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New Social Compact

Beyond the conventional gender roles: The Role of Women in Anti-nuclear Movements

Eugene Gordon/The New York Historical Society/Getty Images



Nuclear weapons have been at the core of all major international discussions since its creation. It represented a state of revolutionised human affairs and kept decision makers on their toes. The destructive potential of the weapon hit the human conscious when the United States of America dropped the atom bombs on Hiroshima and Nagasaki, which altered the nature of war thereafter. The seed for Anti-nuclear movements were sown almost immediately after the nuclear attack on the two Japanese cities.

The Anti-nuclear movements are social movements that raises questions about the existence of the nuclear weapons; the threat (physical and mental) revolving around it, its uses and the presence of knowledge regarding nuclear technologies. The goals of the movement range from peace to environmental, from moral to intellectual activism. Unlike most of the social movements that emerged after the Second World War, the Anti-nuclear movements were unique with two key characteristics- meticulous planning and non-violence. These characteristics could be channelled and practiced because most of these Anti-nuclear movements were led by women. I was quite intrigued to investigate how a destructive weapon often associated with masculinity, power dynamics and rationale was fought against by women to generate awareness about its deadly potential. Women did not only participate but also organised campaigns of varied forms to educate the masses about the deadly weapon. All of these were done through demonstrations, speeches, rallies, posters and songs. It is quite interesting to study how the methods adopted for the movement were in sharp opposition to the harsh aggressive and deadly nature of the weapon.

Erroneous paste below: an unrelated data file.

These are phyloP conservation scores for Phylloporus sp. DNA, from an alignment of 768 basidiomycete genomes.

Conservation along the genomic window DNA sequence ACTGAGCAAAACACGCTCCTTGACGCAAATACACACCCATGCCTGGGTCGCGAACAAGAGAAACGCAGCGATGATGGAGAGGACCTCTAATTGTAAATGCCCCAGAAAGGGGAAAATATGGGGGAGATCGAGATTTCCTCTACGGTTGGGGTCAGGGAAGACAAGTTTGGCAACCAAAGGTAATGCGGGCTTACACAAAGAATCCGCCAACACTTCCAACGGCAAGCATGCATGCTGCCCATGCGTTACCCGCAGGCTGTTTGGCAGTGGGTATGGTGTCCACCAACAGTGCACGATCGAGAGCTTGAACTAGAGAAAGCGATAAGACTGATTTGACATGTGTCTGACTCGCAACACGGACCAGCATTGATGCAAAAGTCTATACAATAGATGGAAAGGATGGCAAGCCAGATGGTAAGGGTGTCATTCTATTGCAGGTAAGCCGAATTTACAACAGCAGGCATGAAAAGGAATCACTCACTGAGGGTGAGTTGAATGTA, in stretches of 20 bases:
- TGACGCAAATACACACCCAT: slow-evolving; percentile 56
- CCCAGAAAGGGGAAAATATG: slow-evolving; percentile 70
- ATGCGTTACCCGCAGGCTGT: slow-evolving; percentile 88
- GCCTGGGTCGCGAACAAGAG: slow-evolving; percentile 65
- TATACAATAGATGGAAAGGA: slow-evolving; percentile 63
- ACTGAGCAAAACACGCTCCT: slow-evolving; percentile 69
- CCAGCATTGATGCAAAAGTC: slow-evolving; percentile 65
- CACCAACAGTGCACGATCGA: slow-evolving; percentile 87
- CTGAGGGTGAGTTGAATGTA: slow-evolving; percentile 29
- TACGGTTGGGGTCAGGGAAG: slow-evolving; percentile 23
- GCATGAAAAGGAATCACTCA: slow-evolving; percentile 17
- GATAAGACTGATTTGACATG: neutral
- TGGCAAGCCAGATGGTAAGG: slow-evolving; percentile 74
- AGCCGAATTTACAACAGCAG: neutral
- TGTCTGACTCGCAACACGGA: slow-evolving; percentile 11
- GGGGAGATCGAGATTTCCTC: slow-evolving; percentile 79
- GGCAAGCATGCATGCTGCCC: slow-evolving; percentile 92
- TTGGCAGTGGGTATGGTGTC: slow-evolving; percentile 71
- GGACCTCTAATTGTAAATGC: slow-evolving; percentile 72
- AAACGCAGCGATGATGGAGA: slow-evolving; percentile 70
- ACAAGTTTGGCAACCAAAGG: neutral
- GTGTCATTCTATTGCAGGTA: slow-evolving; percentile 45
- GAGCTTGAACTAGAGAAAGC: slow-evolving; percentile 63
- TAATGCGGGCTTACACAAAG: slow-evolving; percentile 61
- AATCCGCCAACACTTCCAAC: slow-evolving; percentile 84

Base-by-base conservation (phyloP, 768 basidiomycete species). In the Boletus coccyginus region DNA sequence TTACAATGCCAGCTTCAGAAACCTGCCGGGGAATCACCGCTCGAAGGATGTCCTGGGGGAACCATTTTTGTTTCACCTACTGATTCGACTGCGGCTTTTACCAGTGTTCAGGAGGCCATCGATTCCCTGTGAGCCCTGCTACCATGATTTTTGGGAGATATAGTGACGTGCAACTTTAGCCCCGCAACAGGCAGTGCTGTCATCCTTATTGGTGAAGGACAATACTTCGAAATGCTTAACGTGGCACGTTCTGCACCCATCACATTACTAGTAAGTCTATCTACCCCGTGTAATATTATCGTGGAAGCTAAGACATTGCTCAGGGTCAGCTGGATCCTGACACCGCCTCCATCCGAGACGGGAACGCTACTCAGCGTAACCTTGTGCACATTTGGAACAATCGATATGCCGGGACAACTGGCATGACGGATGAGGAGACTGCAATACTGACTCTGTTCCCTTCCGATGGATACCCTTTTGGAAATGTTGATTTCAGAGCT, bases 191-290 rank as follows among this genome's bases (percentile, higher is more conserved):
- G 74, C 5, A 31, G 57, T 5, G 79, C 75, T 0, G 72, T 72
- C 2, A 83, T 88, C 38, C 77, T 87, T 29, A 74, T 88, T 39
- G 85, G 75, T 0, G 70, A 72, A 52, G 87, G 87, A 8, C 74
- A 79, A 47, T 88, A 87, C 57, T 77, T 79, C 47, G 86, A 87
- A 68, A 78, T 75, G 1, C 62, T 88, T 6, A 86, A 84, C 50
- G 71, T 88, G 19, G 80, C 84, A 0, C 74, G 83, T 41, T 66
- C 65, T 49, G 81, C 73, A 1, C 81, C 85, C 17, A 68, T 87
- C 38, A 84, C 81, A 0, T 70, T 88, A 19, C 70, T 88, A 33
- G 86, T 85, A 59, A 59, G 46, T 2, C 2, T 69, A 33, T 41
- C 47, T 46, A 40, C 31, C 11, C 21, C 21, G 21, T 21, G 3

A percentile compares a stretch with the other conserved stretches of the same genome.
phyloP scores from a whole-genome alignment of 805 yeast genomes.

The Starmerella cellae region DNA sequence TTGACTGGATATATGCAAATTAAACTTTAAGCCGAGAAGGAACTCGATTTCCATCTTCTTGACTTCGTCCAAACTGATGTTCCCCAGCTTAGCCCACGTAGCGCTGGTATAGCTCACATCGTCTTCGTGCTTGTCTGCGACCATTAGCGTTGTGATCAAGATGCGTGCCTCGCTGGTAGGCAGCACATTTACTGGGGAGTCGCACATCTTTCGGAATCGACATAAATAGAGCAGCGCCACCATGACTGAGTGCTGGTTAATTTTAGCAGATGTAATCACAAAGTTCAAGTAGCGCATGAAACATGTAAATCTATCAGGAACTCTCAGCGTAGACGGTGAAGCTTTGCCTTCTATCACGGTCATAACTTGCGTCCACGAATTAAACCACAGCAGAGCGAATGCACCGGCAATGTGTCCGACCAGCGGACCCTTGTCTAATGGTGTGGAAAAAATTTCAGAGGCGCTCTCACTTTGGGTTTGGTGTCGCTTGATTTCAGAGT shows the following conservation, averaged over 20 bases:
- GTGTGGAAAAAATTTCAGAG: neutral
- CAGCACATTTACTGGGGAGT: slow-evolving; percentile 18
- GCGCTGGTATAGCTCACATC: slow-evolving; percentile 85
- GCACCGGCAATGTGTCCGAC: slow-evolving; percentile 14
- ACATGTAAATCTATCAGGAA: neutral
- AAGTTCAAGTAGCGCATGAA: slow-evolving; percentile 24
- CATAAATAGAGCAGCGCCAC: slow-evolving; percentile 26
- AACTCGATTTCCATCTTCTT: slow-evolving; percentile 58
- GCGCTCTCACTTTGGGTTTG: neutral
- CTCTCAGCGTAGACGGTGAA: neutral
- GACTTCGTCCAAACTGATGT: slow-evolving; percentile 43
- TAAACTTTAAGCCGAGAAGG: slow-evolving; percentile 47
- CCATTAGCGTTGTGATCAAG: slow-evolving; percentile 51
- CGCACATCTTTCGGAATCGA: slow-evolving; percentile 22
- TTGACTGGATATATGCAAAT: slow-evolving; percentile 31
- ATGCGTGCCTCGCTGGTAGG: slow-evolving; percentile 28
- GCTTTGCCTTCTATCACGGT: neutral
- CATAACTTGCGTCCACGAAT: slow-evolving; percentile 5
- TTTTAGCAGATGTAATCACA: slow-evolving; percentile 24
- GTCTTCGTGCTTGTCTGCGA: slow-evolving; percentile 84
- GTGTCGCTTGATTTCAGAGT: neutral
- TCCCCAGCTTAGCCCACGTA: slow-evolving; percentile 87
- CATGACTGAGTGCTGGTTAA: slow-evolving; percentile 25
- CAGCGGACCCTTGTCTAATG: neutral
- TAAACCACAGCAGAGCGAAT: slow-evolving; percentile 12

This article will analyse the varied roles adopted by women while voicing against the Bomb by considering four anti-nuclear movements- Women Strike for Peace, Campaign for Nuclear Disarmament, Greenham Common Women’s Peace Movement, and Seneca Women’s Encampment for Future Peace and Justice. This paper will end on a discussion on the relevance of anti-nuclear movements in the world today and what are the ways through which awareness regarding nuclear weapons can be generated.

The dropping of the nuclear bombs on Hiroshima and Nagasaki in 1945 amassed a veil of horror across the world and received sharp criticism. A number of movements came up immediately to protest against nuclear weapons which were mostly led by men. However, the period between 1950’s and 1960’s witnessed some interesting turn of events which altered the conventional gender roles. Women started voicing against the presence of nuclear weapons and challenged the prevailing gender-power nexus through a number of movements. The following section will delve into a discussion on four types of role that women adopted during the Anti-nuclear movements.

Humanity with Responsibility